Travel Mileage Reimbursement Rates Fall, and More
A weekly roundup of pay and benefits news.
The General Services Administration last week announced the reimbursement rates for federal employee travel for 2021, which fell for the second straight year for cars.
The reimbursement rate for feds driving privately owned vehicles for official travel is $0.56 per mile this year, a decrease from $0.575 per mile in 2020. In 2019, the reimbursement rate was $0.58 per mile.
The federal government will reimburse federal workers traveling by plane at a rate of $1.26 per mile, down from $1.27 per mile last year. The reimbursement rate was $1.26 per mile in 2019 as well.
If a federal worker travels via personal automobile when a government vehicle has been authorized, they will be reimbursed $0.16 per mile in 2021, a decrease from the $0.17 per mile last year and $0.20 per mile in 2019. Feds traveling by motorcycle will be reimbursed at a rate of $0.54 per mile, compared with $0.545 per mile last year and $0.55 in 2019.
On Tuesday, the Office of Personnel Management issued guidance to agencies on how to implement a provision of the 2021 National Defense Authorization Act allowing federal employees to carry over up to 25% of additional unused annual leave over the typical cap on time off that transfers from one year to another.
For most federal employees, who typically can carry over 240 hours of unused leave from one year to the next, in 2021 they will carry over a maximum of 300 hours. Feds working overseas can carry over upwards of 450 hours, compared to the typical 360 hours. And senior executives, who are exempt from the provision, will continue to carry over the normal cap of 720 hours.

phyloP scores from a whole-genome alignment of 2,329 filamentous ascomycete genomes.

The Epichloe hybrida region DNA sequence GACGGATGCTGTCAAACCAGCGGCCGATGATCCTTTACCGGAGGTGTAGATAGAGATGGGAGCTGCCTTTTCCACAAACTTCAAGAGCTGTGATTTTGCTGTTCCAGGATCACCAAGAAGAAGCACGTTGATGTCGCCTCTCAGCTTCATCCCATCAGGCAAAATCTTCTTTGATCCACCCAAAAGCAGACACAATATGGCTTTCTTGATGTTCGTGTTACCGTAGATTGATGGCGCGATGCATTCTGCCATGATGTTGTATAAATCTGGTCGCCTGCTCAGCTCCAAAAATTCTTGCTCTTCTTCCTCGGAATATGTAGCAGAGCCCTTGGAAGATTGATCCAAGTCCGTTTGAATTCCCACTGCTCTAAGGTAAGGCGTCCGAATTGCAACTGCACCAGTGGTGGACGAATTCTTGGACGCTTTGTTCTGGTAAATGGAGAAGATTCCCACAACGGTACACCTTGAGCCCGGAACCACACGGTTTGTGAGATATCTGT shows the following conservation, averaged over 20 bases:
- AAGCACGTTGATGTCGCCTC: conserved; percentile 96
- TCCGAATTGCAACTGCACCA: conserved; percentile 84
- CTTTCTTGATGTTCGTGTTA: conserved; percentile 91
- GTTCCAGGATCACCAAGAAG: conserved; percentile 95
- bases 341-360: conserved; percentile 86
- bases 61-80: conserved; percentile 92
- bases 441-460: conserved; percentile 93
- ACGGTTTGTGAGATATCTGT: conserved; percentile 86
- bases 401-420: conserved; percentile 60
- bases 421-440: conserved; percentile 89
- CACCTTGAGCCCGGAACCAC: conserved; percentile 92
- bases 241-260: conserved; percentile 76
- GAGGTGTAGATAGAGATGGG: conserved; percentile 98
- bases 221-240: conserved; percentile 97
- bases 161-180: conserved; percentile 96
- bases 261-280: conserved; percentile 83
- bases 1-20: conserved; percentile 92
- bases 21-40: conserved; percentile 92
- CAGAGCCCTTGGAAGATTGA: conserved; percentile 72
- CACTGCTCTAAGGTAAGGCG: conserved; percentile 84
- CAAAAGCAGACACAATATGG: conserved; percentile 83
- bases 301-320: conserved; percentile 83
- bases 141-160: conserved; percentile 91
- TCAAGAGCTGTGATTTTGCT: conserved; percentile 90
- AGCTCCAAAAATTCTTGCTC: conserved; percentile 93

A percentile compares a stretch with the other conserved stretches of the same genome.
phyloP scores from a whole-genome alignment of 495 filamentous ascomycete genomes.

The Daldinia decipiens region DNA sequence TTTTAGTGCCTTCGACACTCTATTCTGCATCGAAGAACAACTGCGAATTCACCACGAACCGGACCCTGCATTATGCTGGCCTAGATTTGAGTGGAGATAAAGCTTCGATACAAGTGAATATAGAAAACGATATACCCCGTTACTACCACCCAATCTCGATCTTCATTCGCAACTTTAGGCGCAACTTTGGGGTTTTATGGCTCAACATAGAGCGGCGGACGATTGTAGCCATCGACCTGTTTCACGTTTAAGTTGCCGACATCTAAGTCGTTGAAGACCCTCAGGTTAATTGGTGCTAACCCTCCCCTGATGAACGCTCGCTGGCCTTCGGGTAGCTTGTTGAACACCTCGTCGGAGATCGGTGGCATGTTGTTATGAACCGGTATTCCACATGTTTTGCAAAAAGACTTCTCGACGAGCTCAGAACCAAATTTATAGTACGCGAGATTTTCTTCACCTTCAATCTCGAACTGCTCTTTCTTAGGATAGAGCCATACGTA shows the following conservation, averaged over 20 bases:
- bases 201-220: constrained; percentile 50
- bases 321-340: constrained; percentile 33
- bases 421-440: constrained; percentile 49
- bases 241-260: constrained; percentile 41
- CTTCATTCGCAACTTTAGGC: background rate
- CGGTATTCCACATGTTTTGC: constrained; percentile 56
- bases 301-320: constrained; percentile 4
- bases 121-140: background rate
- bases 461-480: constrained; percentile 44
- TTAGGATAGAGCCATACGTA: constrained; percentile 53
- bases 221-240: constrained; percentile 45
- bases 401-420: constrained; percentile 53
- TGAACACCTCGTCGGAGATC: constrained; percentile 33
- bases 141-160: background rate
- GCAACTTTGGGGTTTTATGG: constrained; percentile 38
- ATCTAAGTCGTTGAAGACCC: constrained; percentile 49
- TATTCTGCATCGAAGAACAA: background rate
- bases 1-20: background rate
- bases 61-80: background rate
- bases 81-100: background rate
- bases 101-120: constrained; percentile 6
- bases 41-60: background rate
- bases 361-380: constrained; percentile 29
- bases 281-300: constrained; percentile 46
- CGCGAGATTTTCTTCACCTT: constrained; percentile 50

The provision applies to the vast majority of federal employees, including medical professionals at the Veterans Affairs Department and employees at the U.S. Postal Service, Transportation Security Administration and the Federal Aviation Administration. But senior executives are exempt, as well as employees whose salaries are paid via nonappropriated funds.
Under the NDAA provision, leave above the traditional cap that carries over must be used this year, or it is forfeit. And if an employee leaves the federal service, the extra leave will not be included as part of lump sum payments for unused leave.
There are exceptions, however. If an agency determines that an employee has been unable to use his or her leave due to their work on COVID-19 response efforts, it can restore all of that employee’s unused leave from 2020. And in that scenario, the employee would have at least two years to use that leave before it expires. If the employee leaves the federal service, it would be included in any lump sum payments.